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Pediatricians: Farm Bill Must Protect Children's Health
7 Sep 2018 10:54 AM
Emily Weikert Bryant
As President of the Indiana Chapter of the American Academy of Pediatrics, I write today on behalf of over 900 pediatricians and pediatric nurse practitioners throughout the state who are concerned that a major health concern facing the children of Indiana is being overlooked: hunger.
Far too many Hoosiers struggle to put enough food on the table, and many are forced to worry about where and how they will get their next meal. Nationwide, over 15 million households report being unable to afford enough food for an active, healthy life year-round. At all ages, hunger has measurable and dangerous consequences.
That’s why I often suggest my patients in need turn to the Supplemental Nutrition Assistance Program, or SNAP. Formerly called food stamps, SNAP provides modest benefits – on average only about $1.30 per person per meal – to make adequate, nutritious food more available. It’s one of our most successful anti-poverty programs, helping nearly 672,000 in Indiana, and it’s a solution to some of our community’s most pressing health needs.
Congress is currently considering two different versions of a bill that will affect this important program. The Senate version of the bill protects SNAP, ensuring that it can continue its crucial role as the most important anti-hunger programs we have. In fact, the bill even strengthens the program by testing new tools to help it run more smoothly. Further, it supports states that are testing innovative solutions to help SNAP participants — many of whom work in low-wage jobs with frequent turnover, and thus face periods of joblessness — find and keep a more stable job.
Unfortunately, the House took a very different approach, endangering many in our community and across the country, which is a major reason why it barely received enough votes to pass. The House bill would take away food assistance from 2 million struggling Americans, including children, older workers, and veterans. It would do this by cutting nearly $19 billion in SNAP benefits and diverting much of that money to a risky new scheme of ineffective work programs with harsh penalties. It also imposes complex and burdensome reporting requirements that could take away food assistance from people who are already working or who would otherwise qualify for an exemption.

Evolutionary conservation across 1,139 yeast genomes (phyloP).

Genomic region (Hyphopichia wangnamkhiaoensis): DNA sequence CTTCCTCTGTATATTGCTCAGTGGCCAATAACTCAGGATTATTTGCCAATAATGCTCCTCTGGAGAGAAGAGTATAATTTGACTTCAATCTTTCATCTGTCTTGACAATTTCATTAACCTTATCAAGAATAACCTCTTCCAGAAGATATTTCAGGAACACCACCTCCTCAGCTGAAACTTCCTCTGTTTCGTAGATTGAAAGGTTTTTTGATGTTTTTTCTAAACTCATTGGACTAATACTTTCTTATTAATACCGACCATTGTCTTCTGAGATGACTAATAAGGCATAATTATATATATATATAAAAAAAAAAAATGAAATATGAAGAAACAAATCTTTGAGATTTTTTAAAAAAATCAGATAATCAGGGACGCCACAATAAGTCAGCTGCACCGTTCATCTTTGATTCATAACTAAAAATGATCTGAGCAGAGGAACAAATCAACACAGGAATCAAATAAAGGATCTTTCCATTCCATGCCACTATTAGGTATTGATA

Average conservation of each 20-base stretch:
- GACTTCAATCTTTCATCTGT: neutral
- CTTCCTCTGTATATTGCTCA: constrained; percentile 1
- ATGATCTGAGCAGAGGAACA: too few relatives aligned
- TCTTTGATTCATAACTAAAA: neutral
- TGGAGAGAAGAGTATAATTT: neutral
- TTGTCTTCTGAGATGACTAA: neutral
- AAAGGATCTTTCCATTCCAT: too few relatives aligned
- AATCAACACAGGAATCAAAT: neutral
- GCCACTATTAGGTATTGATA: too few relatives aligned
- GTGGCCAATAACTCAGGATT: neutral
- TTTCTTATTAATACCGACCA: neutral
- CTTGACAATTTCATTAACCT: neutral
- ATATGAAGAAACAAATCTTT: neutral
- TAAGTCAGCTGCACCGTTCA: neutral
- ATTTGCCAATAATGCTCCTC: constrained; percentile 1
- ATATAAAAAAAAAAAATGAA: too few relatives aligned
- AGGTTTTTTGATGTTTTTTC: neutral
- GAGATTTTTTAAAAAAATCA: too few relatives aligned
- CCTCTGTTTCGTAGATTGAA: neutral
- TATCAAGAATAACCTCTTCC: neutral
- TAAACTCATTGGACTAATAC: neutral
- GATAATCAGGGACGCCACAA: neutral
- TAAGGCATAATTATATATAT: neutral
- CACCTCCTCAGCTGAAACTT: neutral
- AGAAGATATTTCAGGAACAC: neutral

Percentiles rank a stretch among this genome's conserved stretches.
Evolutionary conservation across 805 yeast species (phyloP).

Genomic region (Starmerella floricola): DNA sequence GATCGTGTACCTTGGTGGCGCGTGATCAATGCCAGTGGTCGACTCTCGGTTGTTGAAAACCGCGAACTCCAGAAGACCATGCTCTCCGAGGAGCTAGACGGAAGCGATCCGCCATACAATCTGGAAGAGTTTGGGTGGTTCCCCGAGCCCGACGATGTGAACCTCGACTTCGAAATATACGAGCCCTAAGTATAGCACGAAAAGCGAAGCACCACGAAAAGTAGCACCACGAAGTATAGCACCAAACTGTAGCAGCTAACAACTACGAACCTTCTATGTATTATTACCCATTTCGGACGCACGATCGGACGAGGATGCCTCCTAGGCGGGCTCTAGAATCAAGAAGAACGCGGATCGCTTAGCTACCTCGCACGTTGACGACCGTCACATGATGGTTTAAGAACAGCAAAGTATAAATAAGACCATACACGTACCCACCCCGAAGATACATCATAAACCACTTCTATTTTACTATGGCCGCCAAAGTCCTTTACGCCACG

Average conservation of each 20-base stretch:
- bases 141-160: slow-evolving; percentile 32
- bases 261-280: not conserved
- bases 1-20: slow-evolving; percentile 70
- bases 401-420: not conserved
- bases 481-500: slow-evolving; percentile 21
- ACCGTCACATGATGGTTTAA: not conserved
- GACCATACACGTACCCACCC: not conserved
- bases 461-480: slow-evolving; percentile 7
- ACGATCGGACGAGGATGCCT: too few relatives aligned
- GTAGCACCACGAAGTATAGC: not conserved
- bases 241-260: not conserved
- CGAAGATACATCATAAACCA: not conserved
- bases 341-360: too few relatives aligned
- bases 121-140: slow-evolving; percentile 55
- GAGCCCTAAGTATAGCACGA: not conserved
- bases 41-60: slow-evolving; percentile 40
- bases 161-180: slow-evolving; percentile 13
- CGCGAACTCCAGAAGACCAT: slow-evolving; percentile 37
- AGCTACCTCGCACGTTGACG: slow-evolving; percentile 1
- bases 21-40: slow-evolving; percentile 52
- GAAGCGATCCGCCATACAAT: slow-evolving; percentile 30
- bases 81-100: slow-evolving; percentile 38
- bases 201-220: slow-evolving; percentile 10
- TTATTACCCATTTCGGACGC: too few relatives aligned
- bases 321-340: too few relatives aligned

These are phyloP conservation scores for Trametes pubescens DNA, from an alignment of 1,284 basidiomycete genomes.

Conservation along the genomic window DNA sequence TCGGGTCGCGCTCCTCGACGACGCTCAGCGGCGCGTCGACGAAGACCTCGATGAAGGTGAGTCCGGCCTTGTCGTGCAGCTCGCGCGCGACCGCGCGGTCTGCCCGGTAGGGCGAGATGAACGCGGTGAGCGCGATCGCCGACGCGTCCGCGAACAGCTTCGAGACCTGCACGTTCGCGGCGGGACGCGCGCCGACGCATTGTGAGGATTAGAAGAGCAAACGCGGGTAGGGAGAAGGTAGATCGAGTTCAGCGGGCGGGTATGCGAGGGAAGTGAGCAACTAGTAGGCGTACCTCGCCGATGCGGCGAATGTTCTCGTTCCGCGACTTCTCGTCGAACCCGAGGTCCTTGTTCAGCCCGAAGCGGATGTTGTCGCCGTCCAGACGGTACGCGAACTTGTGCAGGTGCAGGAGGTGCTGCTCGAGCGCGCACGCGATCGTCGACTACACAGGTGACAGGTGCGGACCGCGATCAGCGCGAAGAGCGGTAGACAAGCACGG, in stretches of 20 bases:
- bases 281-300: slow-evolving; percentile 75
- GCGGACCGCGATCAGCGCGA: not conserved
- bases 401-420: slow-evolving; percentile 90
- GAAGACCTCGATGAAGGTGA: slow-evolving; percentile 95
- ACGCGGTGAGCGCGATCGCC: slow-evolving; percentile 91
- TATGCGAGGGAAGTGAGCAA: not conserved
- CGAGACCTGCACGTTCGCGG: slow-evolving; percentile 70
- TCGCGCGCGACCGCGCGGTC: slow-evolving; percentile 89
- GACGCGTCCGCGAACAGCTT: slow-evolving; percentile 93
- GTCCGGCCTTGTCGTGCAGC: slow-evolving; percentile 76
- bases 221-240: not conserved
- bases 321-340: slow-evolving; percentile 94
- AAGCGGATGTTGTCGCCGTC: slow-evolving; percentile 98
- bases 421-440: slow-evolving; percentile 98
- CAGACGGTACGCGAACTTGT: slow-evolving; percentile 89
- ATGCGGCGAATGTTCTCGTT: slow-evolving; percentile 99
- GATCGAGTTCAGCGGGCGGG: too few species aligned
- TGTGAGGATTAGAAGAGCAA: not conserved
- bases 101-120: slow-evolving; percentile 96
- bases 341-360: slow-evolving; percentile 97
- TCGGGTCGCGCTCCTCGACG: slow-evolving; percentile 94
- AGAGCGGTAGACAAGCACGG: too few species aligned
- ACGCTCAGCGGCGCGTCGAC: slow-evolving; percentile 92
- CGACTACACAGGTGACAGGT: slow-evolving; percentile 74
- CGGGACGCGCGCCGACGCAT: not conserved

The House bill makes several other changes that create more barriers to SNAP, such as increasing paperwork and reversing state efforts to improve the program and make it easier to navigate. The patients I see are already struggling to stay on top of everything, including paying the bills, taking care of their kids and their health, or juggling multiple jobs. Navigating unnecessary red tape so they can feed their families is the last thing they need right now. I worry that many of them will fall through the cracks and end up losing their SNAP benefits, which will ripple into the health problems and other challenges they face.
Research shows that people who don’t have access to healthy meals are more likely to suffer poor health outcomes. Adults that lack consistent access to food are at least 40 percent likelier to be diagnosed with chronic conditions like hypertension, hepatitis, or a stroke. Hungry children are more likely to develop cognitive and behavioral problems, anxiety and depression, and chronic health problems like asthma and anemia. Hungry seniors are at higher risk of diabetes, depression, high blood pressure, heart attacks, gum disease, and asthma.
Being hungry is, very simply, bad for your health - but SNAP can be part of the cure. New studies are starting to show what I see every day: The help SNAP provides may improve the health of those struggling to put enough food on the table. After adjusting for differences in demographic, socioeconomic, and other characteristics, adults who participate in SNAP have fewer sick days, make fewer visits to a doctor, are less likely to forgo needed care because they cannot afford it, and are less likely to exhibit psychological distress. Young children on SNAP are less likely to be at risk of being underweight or experiencing developmental delays compared to children in similar economic situations who are not receiving SNAP benefits. They’re also more likely to show longterm benefits from access to healthy food.
And so, when I come home at night, after meeting a patient struggling to get enough food, I can take comfort knowing the support they need is available. I know that I can keep their health on track. But I fear this soon may not be the case, especially if the House Agriculture Committee’s proposed 2018 Farm Bill becomes law.
Damaging cuts and changes to SNAP in the Farm Bill will hurt our communities and set back the health of working families, seniors, and people with disabilities. We cannot let Hoosiers in need go hungry. We need our elected officials to recognize the crucial importance of SNAP for our communities and commit to passing a farm bill that reflects those priorities.
Tony GiaQuinta, MD, FAAP President, Indiana Chapter of the American Academy of Pediatrics
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